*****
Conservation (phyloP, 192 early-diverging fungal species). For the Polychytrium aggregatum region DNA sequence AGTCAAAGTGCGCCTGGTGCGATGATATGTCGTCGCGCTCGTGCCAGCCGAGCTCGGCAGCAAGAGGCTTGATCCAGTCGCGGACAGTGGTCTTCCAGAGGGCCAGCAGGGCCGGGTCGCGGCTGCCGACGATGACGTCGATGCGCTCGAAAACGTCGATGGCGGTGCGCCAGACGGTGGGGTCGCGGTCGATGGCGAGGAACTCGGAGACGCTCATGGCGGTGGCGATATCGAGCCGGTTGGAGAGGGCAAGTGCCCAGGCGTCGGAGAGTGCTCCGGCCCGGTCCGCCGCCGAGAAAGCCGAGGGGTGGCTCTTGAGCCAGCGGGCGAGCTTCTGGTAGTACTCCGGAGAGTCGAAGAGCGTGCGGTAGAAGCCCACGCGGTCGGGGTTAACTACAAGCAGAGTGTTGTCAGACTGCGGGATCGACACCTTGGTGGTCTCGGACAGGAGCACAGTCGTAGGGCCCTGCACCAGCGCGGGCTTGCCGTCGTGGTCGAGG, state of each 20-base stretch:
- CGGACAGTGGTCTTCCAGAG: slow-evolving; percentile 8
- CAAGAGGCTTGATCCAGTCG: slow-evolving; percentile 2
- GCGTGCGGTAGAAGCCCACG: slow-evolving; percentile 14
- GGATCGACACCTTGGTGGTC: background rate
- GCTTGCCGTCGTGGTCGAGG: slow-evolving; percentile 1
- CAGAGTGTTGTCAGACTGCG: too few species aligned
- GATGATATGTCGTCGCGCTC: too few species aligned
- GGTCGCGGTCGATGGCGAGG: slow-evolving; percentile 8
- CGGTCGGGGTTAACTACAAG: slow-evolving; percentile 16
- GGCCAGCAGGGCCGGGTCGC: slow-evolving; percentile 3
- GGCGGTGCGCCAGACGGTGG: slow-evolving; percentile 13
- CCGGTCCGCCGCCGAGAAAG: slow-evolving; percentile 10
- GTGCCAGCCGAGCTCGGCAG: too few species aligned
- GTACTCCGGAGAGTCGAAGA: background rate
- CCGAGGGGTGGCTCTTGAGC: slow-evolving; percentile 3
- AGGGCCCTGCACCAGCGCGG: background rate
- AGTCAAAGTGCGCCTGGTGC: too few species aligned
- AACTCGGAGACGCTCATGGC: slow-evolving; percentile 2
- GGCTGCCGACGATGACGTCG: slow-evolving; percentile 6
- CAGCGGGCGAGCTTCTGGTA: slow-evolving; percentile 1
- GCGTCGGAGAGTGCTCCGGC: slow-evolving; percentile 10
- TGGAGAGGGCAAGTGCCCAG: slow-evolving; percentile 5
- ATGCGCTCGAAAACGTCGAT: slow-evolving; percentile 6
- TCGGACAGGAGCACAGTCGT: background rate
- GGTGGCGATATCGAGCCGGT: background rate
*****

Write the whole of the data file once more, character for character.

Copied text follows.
Conservation (phyloP, 192 early-diverging fungal species). For the Polychytrium aggregatum region DNA sequence AGTCAAAGTGCGCCTGGTGCGATGATATGTCGTCGCGCTCGTGCCAGCCGAGCTCGGCAGCAAGAGGCTTGATCCAGTCGCGGACAGTGGTCTTCCAGAGGGCCAGCAGGGCCGGGTCGCGGCTGCCGACGATGACGTCGATGCGCTCGAAAACGTCGATGGCGGTGCGCCAGACGGTGGGGTCGCGGTCGATGGCGAGGAACTCGGAGACGCTCATGGCGGTGGCGATATCGAGCCGGTTGGAGAGGGCAAGTGCCCAGGCGTCGGAGAGTGCTCCGGCCCGGTCCGCCGCCGAGAAAGCCGAGGGGTGGCTCTTGAGCCAGCGGGCGAGCTTCTGGTAGTACTCCGGAGAGTCGAAGAGCGTGCGGTAGAAGCCCACGCGGTCGGGGTTAACTACAAGCAGAGTGTTGTCAGACTGCGGGATCGACACCTTGGTGGTCTCGGACAGGAGCACAGTCGTAGGGCCCTGCACCAGCGCGGGCTTGCCGTCGTGGTCGAGG, state of each 20-base stretch:
- CGGACAGTGGTCTTCCAGAG: slow-evolving; percentile 8
- CAAGAGGCTTGATCCAGTCG: slow-evolving; percentile 2
- GCGTGCGGTAGAAGCCCACG: slow-evolving; percentile 14
- GGATCGACACCTTGGTGGTC: background rate
- GCTTGCCGTCGTGGTCGAGG: slow-evolving; percentile 1
- CAGAGTGTTGTCAGACTGCG: too few species aligned
- GATGATATGTCGTCGCGCTC: too few species aligned
- GGTCGCGGTCGATGGCGAGG: slow-evolving; percentile 8
- CGGTCGGGGTTAACTACAAG: slow-evolving; percentile 16
- GGCCAGCAGGGCCGGGTCGC: slow-evolving; percentile 3
- GGCGGTGCGCCAGACGGTGG: slow-evolving; percentile 13
- CCGGTCCGCCGCCGAGAAAG: slow-evolving; percentile 10
- GTGCCAGCCGAGCTCGGCAG: too few species aligned
- GTACTCCGGAGAGTCGAAGA: background rate
- CCGAGGGGTGGCTCTTGAGC: slow-evolving; percentile 3
- AGGGCCCTGCACCAGCGCGG: background rate
- AGTCAAAGTGCGCCTGGTGC: too few species aligned
- AACTCGGAGACGCTCATGGC: slow-evolving; percentile 2
- GGCTGCCGACGATGACGTCG: slow-evolving; percentile 6
- CAGCGGGCGAGCTTCTGGTA: slow-evolving; percentile 1
- GCGTCGGAGAGTGCTCCGGC: slow-evolving; percentile 10
- TGGAGAGGGCAAGTGCCCAG: slow-evolving; percentile 5
- ATGCGCTCGAAAACGTCGAT: slow-evolving; percentile 6
- TCGGACAGGAGCACAGTCGT: background rate
- GGTGGCGATATCGAGCCGGT: background rate